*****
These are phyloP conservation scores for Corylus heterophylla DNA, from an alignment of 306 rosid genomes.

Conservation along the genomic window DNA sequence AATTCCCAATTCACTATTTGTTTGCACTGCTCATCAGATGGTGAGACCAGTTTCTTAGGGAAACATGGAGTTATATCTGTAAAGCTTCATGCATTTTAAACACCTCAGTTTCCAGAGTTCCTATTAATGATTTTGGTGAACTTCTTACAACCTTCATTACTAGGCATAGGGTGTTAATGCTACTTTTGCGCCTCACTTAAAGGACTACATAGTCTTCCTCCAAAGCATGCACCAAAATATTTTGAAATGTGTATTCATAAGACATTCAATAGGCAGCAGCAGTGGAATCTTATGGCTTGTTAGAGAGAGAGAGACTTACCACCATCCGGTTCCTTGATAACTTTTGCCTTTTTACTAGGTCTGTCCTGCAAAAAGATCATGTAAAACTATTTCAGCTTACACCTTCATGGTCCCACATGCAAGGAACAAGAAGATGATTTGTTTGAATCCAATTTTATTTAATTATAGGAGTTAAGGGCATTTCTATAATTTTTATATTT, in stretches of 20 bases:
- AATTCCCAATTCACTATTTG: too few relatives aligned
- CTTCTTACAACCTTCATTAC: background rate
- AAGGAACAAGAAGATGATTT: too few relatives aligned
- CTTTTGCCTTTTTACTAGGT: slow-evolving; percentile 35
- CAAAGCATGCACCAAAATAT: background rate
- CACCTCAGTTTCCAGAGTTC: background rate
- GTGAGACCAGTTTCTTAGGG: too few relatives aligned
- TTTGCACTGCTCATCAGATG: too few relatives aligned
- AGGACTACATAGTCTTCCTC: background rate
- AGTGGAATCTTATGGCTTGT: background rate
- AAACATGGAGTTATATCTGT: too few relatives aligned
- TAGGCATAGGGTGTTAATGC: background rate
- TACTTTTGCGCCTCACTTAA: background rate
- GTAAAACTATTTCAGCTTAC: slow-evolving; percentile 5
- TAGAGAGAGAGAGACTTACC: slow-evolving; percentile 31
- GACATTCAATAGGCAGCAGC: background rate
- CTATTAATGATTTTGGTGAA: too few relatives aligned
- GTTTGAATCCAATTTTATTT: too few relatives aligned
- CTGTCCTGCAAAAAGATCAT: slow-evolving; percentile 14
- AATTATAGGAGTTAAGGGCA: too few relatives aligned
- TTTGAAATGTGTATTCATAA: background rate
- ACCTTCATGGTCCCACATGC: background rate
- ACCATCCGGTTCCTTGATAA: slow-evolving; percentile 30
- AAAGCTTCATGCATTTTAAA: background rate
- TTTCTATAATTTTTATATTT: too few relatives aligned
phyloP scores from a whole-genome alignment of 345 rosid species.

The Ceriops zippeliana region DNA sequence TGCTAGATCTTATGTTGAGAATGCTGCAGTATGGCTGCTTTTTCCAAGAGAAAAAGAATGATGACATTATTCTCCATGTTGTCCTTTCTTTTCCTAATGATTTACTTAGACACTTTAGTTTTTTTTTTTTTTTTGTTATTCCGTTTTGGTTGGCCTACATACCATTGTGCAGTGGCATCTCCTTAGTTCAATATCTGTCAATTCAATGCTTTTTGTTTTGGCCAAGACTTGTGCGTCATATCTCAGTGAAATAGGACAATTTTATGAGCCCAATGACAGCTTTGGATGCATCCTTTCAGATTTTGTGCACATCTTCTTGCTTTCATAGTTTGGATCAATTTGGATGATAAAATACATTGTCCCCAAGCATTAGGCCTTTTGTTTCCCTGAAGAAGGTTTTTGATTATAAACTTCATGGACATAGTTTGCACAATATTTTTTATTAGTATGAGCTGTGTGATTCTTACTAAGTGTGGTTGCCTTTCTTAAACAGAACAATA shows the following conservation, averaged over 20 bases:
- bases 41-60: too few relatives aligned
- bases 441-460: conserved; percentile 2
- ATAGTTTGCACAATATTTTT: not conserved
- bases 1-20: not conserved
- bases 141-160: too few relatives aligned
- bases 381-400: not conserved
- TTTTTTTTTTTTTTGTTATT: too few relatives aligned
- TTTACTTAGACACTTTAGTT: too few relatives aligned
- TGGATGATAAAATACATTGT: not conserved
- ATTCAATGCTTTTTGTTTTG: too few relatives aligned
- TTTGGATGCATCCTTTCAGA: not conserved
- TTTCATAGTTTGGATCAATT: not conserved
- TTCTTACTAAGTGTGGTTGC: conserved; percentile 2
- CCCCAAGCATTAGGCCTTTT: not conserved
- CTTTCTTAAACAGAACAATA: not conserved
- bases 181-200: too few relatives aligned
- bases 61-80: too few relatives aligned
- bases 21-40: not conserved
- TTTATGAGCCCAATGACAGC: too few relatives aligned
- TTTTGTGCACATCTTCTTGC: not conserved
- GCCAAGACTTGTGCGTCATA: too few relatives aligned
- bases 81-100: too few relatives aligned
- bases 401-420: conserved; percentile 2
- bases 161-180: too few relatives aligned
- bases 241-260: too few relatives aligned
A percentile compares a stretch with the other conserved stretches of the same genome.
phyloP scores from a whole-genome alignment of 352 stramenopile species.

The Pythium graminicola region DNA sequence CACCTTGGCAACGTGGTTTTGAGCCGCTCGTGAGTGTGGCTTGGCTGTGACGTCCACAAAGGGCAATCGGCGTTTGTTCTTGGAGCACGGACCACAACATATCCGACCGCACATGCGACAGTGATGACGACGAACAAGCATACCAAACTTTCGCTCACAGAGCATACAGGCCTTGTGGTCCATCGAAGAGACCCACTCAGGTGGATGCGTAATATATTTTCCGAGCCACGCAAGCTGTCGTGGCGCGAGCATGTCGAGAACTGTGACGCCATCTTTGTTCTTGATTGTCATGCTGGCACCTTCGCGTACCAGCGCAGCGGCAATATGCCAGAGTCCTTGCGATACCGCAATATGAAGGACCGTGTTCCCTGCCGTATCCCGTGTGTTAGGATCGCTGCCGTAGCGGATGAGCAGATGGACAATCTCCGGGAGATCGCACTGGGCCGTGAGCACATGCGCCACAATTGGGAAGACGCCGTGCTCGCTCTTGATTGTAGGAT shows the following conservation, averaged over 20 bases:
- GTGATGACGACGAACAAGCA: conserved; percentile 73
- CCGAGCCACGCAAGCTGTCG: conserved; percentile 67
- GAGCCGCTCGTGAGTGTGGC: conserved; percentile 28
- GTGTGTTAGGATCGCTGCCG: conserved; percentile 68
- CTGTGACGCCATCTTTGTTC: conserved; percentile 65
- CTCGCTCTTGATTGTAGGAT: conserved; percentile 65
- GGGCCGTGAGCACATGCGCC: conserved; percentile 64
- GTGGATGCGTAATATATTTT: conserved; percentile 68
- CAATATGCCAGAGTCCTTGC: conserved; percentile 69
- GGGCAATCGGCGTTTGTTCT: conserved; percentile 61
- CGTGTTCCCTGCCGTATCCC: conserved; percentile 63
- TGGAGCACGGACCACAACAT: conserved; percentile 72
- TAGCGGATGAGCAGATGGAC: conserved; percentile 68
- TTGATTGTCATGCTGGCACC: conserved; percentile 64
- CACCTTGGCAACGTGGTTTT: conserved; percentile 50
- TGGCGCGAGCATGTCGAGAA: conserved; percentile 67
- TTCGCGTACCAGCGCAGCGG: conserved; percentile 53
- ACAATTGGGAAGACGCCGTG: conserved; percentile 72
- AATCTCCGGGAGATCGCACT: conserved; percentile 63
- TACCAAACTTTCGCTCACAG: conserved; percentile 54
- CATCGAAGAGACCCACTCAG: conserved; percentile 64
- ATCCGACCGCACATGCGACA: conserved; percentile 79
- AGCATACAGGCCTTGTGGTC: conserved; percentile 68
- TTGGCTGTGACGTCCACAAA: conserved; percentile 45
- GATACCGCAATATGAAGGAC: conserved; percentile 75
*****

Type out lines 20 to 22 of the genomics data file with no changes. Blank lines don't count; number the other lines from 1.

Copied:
- GTTTGAATCCAATTTTATTT: too few relatives aligned
- CTGTCCTGCAAAAAGATCAT: slow-evolving; percentile 14
- AATTATAGGAGTTAAGGGCA: too few relatives aligned